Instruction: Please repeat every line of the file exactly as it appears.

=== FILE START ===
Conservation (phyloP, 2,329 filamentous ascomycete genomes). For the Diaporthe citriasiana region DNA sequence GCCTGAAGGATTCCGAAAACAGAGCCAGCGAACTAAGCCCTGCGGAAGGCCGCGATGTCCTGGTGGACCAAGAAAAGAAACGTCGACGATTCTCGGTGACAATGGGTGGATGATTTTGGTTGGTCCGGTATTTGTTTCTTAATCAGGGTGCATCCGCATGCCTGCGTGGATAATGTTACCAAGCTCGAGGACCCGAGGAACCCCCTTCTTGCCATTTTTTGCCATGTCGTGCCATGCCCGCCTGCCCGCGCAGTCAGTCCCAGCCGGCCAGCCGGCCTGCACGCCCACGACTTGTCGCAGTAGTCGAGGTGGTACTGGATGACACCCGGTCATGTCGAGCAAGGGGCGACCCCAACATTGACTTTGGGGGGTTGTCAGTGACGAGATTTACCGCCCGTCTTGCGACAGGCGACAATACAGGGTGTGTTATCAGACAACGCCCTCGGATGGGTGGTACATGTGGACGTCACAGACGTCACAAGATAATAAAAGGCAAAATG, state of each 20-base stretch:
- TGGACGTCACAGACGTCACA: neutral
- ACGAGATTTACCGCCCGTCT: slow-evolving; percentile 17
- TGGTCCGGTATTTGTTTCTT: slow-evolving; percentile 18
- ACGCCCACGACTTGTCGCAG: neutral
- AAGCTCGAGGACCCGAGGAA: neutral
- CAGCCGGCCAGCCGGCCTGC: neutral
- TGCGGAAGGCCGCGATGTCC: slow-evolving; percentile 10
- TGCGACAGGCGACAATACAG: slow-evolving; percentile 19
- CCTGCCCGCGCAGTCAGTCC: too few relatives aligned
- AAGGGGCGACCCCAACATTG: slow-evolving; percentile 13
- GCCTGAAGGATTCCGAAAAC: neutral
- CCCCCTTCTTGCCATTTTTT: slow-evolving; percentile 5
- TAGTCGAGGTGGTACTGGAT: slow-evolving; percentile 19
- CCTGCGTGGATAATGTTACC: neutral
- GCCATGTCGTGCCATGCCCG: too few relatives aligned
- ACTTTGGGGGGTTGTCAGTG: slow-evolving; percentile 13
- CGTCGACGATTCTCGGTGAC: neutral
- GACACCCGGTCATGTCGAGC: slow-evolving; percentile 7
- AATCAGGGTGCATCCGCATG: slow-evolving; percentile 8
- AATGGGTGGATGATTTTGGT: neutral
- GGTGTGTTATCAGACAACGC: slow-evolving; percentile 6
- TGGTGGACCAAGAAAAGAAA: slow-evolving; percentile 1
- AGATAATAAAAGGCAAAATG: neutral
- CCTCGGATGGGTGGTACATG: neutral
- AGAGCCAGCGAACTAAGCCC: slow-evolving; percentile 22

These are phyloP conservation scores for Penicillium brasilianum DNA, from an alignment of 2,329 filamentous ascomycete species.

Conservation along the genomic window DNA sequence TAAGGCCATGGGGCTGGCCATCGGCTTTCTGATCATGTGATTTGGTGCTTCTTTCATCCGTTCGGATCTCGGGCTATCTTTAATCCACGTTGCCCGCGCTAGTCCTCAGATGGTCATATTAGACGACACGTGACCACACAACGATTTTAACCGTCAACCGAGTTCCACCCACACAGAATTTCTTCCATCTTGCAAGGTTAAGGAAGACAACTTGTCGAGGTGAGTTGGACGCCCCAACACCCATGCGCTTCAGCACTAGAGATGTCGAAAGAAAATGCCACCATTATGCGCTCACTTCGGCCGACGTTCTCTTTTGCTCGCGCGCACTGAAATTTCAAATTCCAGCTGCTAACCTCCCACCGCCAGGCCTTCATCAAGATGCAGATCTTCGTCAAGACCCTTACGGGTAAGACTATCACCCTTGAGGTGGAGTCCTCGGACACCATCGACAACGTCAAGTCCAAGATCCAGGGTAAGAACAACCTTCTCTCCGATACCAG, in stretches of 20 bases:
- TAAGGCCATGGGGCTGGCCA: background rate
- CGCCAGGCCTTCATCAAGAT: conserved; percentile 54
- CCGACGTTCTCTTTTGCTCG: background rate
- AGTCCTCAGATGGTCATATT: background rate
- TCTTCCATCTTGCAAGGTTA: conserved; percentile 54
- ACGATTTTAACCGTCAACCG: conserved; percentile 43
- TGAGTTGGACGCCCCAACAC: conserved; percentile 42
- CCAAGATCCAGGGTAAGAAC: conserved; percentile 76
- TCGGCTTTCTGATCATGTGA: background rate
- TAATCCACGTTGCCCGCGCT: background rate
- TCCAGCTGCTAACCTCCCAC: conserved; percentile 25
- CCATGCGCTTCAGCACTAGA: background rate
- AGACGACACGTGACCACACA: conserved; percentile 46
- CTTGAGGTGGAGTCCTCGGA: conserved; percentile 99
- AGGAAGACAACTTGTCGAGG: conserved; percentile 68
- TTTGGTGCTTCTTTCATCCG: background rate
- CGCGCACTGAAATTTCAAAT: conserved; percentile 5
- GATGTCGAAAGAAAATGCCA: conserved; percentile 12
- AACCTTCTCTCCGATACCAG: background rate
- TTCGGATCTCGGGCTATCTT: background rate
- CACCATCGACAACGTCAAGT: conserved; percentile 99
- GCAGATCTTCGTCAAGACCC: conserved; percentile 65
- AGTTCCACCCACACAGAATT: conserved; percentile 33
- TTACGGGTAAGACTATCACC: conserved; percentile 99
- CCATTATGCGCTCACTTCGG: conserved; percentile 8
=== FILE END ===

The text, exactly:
Conservation (phyloP, 2,329 filamentous ascomycete genomes). For the Diaporthe citriasiana region DNA sequence GCCTGAAGGATTCCGAAAACAGAGCCAGCGAACTAAGCCCTGCGGAAGGCCGCGATGTCCTGGTGGACCAAGAAAAGAAACGTCGACGATTCTCGGTGACAATGGGTGGATGATTTTGGTTGGTCCGGTATTTGTTTCTTAATCAGGGTGCATCCGCATGCCTGCGTGGATAATGTTACCAAGCTCGAGGACCCGAGGAACCCCCTTCTTGCCATTTTTTGCCATGTCGTGCCATGCCCGCCTGCCCGCGCAGTCAGTCCCAGCCGGCCAGCCGGCCTGCACGCCCACGACTTGTCGCAGTAGTCGAGGTGGTACTGGATGACACCCGGTCATGTCGAGCAAGGGGCGACCCCAACATTGACTTTGGGGGGTTGTCAGTGACGAGATTTACCGCCCGTCTTGCGACAGGCGACAATACAGGGTGTGTTATCAGACAACGCCCTCGGATGGGTGGTACATGTGGACGTCACAGACGTCACAAGATAATAAAAGGCAAAATG, state of each 20-base stretch:
- TGGACGTCACAGACGTCACA: neutral
- ACGAGATTTACCGCCCGTCT: slow-evolving; percentile 17
- TGGTCCGGTATTTGTTTCTT: slow-evolving; percentile 18
- ACGCCCACGACTTGTCGCAG: neutral
- AAGCTCGAGGACCCGAGGAA: neutral
- CAGCCGGCCAGCCGGCCTGC: neutral
- TGCGGAAGGCCGCGATGTCC: slow-evolving; percentile 10
- TGCGACAGGCGACAATACAG: slow-evolving; percentile 19
- CCTGCCCGCGCAGTCAGTCC: too few relatives aligned
- AAGGGGCGACCCCAACATTG: slow-evolving; percentile 13
- GCCTGAAGGATTCCGAAAAC: neutral
- CCCCCTTCTTGCCATTTTTT: slow-evolving; percentile 5
- TAGTCGAGGTGGTACTGGAT: slow-evolving; percentile 19
- CCTGCGTGGATAATGTTACC: neutral
- GCCATGTCGTGCCATGCCCG: too few relatives aligned
- ACTTTGGGGGGTTGTCAGTG: slow-evolving; percentile 13
- CGTCGACGATTCTCGGTGAC: neutral
- GACACCCGGTCATGTCGAGC: slow-evolving; percentile 7
- AATCAGGGTGCATCCGCATG: slow-evolving; percentile 8
- AATGGGTGGATGATTTTGGT: neutral
- GGTGTGTTATCAGACAACGC: slow-evolving; percentile 6
- TGGTGGACCAAGAAAAGAAA: slow-evolving; percentile 1
- AGATAATAAAAGGCAAAATG: neutral
- CCTCGGATGGGTGGTACATG: neutral
- AGAGCCAGCGAACTAAGCCC: slow-evolving; percentile 22

These are phyloP conservation scores for Penicillium brasilianum DNA, from an alignment of 2,329 filamentous ascomycete species.

Conservation along the genomic window DNA sequence TAAGGCCATGGGGCTGGCCATCGGCTTTCTGATCATGTGATTTGGTGCTTCTTTCATCCGTTCGGATCTCGGGCTATCTTTAATCCACGTTGCCCGCGCTAGTCCTCAGATGGTCATATTAGACGACACGTGACCACACAACGATTTTAACCGTCAACCGAGTTCCACCCACACAGAATTTCTTCCATCTTGCAAGGTTAAGGAAGACAACTTGTCGAGGTGAGTTGGACGCCCCAACACCCATGCGCTTCAGCACTAGAGATGTCGAAAGAAAATGCCACCATTATGCGCTCACTTCGGCCGACGTTCTCTTTTGCTCGCGCGCACTGAAATTTCAAATTCCAGCTGCTAACCTCCCACCGCCAGGCCTTCATCAAGATGCAGATCTTCGTCAAGACCCTTACGGGTAAGACTATCACCCTTGAGGTGGAGTCCTCGGACACCATCGACAACGTCAAGTCCAAGATCCAGGGTAAGAACAACCTTCTCTCCGATACCAG, in stretches of 20 bases:
- TAAGGCCATGGGGCTGGCCA: background rate
- CGCCAGGCCTTCATCAAGAT: conserved; percentile 54
- CCGACGTTCTCTTTTGCTCG: background rate
- AGTCCTCAGATGGTCATATT: background rate
- TCTTCCATCTTGCAAGGTTA: conserved; percentile 54
- ACGATTTTAACCGTCAACCG: conserved; percentile 43
- TGAGTTGGACGCCCCAACAC: conserved; percentile 42
- CCAAGATCCAGGGTAAGAAC: conserved; percentile 76
- TCGGCTTTCTGATCATGTGA: background rate
- TAATCCACGTTGCCCGCGCT: background rate
- TCCAGCTGCTAACCTCCCAC: conserved; percentile 25
- CCATGCGCTTCAGCACTAGA: background rate
- AGACGACACGTGACCACACA: conserved; percentile 46
- CTTGAGGTGGAGTCCTCGGA: conserved; percentile 99
- AGGAAGACAACTTGTCGAGG: conserved; percentile 68
- TTTGGTGCTTCTTTCATCCG: background rate
- CGCGCACTGAAATTTCAAAT: conserved; percentile 5
- GATGTCGAAAGAAAATGCCA: conserved; percentile 12
- AACCTTCTCTCCGATACCAG: background rate
- TTCGGATCTCGGGCTATCTT: background rate
- CACCATCGACAACGTCAAGT: conserved; percentile 99
- GCAGATCTTCGTCAAGACCC: conserved; percentile 65
- AGTTCCACCCACACAGAATT: conserved; percentile 33
- TTACGGGTAAGACTATCACC: conserved; percentile 99
- CCATTATGCGCTCACTTCGG: conserved; percentile 8